Besides the excellent documentation (PDF warning), where this firmware really shines is the sheer number of features that have been added. It includes a web interface that allows you to select an arbitrary station as well as cycle through presets, adjust volume, bass, and treble.


If you prefer physical controls, it supports buttons and dials. If you’re in the mood for something more Internet of Things, it can be controlled by the MQTT protocol as well. It even supports a color TFT screen by default, although this reduces the number of pins that can be used for button input.

The firmware also supports playing arbitrary .mp3 files hosted on a server. Given the low parts count and the wealth of options for controlling the device, we could see this device making its way into doorbells, practical jokes, and small museum exhibits.

To see it in action, check out the video below:

[Thanks JeeCee]

by Sean Boyce at August 22, 2017 03:30 PM

August 19, 2017

open-source – CDM Create Digital Music

Here are some of our favorite MeeBlip triode synth jams

We say “play” music for a reason – synths are meant to be fun. So here are our favorite live jams from the MeeBlip community, with our triode synth.

And, of course, whether you’re a beginner or more advanced, this can give you some inspiration for how to set up a live rig – or give you some idea of what triode sounds like if you don’t know already. We picked just a few of our favorites, but if we missed you, let us know! (audio or video welcome!)

First, Olivier Ozoux has churned out some amazing jam sessions with the triode, from unboxing to studio. (He also disassembled our fully-assembled unit to show the innards.)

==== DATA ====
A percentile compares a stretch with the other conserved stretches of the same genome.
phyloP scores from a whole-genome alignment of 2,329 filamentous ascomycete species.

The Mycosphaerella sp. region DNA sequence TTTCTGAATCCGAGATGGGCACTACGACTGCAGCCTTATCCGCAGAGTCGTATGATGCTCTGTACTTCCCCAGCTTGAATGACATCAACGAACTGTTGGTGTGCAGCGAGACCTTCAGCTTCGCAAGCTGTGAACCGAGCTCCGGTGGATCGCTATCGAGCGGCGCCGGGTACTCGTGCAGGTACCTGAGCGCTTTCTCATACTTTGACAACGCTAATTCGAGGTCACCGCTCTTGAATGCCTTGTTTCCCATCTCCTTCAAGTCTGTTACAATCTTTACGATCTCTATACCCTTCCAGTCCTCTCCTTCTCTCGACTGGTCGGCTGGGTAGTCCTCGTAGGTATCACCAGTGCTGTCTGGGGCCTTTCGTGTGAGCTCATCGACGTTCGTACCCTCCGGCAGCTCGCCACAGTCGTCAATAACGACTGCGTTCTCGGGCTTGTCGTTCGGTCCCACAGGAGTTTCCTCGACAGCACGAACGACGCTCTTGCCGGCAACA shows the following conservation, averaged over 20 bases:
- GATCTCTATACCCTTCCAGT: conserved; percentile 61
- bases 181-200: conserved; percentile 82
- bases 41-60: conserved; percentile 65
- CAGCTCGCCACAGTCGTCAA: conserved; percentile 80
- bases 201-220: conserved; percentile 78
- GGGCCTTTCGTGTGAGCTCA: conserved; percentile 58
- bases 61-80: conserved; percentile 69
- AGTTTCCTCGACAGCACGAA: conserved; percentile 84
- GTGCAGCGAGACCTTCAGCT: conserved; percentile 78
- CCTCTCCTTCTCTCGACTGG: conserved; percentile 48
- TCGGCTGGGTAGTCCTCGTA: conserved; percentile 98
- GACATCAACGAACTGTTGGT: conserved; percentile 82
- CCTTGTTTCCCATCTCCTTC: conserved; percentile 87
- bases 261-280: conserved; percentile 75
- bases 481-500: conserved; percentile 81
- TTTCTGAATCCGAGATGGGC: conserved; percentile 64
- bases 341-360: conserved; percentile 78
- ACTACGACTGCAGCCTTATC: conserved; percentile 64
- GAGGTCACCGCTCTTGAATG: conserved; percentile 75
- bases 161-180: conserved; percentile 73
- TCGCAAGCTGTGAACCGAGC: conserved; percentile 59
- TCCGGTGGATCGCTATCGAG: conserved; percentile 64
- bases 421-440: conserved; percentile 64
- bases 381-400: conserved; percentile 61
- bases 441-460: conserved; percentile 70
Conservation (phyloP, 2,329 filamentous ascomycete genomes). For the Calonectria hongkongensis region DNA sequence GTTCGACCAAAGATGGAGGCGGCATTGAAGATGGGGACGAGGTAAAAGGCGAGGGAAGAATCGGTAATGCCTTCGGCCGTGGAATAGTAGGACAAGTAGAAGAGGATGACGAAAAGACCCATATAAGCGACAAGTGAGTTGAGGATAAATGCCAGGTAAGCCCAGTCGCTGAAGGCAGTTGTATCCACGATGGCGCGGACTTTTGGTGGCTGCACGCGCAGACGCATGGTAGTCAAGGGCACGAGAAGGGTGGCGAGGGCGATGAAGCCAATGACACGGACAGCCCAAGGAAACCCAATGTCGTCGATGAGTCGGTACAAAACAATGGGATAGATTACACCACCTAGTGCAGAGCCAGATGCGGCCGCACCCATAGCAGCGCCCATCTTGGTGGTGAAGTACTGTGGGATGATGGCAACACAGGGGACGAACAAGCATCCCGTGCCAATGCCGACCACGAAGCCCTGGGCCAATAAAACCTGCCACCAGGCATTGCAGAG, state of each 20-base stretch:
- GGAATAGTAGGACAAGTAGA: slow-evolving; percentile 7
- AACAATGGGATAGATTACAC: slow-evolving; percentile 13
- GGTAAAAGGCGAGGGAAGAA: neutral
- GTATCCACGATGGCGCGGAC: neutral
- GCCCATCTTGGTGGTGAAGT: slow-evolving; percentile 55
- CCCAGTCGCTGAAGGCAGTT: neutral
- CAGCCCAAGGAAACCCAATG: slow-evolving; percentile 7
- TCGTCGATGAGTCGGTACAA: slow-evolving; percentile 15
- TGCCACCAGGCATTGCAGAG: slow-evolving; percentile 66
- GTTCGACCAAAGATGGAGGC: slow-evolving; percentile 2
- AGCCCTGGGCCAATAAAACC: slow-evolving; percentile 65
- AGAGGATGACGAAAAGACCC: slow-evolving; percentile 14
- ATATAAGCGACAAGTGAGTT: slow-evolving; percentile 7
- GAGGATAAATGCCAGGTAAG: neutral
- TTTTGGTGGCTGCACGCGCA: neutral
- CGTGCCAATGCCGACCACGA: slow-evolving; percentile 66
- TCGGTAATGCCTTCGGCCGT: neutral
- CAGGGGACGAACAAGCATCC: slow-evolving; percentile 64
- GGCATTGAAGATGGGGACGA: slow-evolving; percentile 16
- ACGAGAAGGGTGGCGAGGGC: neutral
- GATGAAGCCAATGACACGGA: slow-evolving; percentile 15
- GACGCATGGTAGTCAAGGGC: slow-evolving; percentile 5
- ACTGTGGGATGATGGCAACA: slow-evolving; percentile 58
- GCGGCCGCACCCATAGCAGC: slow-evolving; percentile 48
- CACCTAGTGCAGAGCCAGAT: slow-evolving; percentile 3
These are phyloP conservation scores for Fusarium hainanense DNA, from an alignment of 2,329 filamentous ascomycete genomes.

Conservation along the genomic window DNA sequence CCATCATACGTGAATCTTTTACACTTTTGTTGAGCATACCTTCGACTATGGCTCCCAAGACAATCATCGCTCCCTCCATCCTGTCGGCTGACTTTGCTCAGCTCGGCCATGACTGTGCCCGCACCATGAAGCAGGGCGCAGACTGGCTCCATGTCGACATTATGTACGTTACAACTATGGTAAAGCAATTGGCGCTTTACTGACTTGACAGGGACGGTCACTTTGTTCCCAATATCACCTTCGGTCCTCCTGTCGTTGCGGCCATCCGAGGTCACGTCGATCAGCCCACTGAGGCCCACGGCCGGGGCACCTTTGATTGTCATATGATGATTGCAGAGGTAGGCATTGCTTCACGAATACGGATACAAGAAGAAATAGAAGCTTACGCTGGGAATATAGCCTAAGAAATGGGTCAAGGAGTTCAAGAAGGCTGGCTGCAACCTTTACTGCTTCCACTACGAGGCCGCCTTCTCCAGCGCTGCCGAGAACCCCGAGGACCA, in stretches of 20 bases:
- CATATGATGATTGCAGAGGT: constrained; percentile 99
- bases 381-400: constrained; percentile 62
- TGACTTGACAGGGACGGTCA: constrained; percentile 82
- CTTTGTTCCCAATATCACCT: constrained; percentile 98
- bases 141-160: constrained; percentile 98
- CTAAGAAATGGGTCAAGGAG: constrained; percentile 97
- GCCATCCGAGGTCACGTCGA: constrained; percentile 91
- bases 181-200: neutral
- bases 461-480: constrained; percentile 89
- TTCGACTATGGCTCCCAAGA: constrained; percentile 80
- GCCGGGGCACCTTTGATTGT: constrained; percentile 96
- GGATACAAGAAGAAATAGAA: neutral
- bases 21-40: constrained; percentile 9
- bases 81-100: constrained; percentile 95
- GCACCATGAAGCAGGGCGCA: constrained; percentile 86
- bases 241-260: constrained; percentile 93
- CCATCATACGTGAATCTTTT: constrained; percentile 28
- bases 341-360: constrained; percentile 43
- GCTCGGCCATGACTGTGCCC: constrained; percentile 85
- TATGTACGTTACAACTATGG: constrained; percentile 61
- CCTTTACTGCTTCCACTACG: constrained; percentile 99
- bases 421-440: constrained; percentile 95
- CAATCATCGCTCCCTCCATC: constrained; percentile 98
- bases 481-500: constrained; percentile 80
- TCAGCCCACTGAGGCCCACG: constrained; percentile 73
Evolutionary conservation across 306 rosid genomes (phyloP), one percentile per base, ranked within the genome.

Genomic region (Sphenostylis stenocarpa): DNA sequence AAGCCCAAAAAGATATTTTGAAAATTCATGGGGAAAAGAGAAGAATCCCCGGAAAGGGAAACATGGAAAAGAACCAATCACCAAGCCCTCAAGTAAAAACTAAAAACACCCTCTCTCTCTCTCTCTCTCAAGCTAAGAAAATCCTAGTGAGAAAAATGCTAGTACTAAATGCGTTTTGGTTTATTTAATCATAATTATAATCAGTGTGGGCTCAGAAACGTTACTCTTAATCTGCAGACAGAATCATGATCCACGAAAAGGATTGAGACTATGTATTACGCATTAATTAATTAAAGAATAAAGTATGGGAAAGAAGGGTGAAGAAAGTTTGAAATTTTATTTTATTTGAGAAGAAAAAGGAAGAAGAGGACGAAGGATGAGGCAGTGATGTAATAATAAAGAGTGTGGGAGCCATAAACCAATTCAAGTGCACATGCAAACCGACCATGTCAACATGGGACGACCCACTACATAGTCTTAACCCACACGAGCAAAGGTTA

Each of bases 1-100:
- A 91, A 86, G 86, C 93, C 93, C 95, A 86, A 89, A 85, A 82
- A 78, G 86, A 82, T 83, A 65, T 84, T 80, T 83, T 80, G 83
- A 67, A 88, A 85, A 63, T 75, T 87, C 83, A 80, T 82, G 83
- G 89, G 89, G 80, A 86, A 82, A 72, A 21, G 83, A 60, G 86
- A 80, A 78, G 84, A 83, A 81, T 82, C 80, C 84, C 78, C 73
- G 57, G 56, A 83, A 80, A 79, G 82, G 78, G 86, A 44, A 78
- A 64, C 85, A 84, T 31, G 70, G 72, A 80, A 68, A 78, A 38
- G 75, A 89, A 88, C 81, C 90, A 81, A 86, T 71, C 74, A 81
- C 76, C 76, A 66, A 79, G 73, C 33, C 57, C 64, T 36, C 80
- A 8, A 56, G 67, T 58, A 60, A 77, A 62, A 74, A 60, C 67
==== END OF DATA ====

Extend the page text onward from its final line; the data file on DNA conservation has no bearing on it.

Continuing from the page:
The amazing Gustavo Bravetti is always full of virtuosity playing live; here, that distinctive triode sound cuts through a table full of gear. Details:

Again ARTURIA’s Beat Step Pro in charge of randomness (accessory percussions and subtle TB303). Practically all sounds generated on the black boxes, thanks Elektron, and at last but no least MeeBlip’s [triode] as supporting melody synth. Advanced controls from Push and Launch Control using Performer , made with Max by Cycling ’74.

Here’s a triode with the Elektron Octatrack as sequencer, plus a Moog Minitaur and Elektron Analog RYTM. That user also walks through the wavetable sounds packed into the triode for extra sonic variety.

Novation’s Circuit and MeeBlip triode pair for an incredible, low power, low cost, ultra-portable, all-in-one rig. We get not one but two examples of that combo, thanks to Pete Mitchell Music and Ken Shorley. It’s like peanut butter and chocolate:

One nice thing about triode is, that sub oscillator can fatten up and round out the one oscillator of a 303. We teamed up with Roland’s Nick de Friez when the lovely little TB-03 came out to show how these two can work together. Just output the distinctive 303-style sequencer to triode’s MIDI in, and have some fun:

Here’s triode as the heart of a rig with KORG’s volca series (percussion) and Roland’s TB-03 (acid bass) – adding some extra bottom. Thank you, Steven Archer, for your hopeful machines:

Get yours:

The post Here are some of our favorite MeeBlip triode synth jams appeared first on CDM Create Digital Music.

by Peter Kirn at August 19, 2017 02:09 PM

August 16, 2017


Ardour 5.11 released

We are pleased to announce the availability of Ardour 5.11. Like 5.10, this is primarily a bug-fix release, though it also includes VCA automation graphical editing, a new template management dialog and various other useful new features.


Read more below for the full list of features, improvements and fixes.

read more

by paul at August 16, 2017 06:32 PM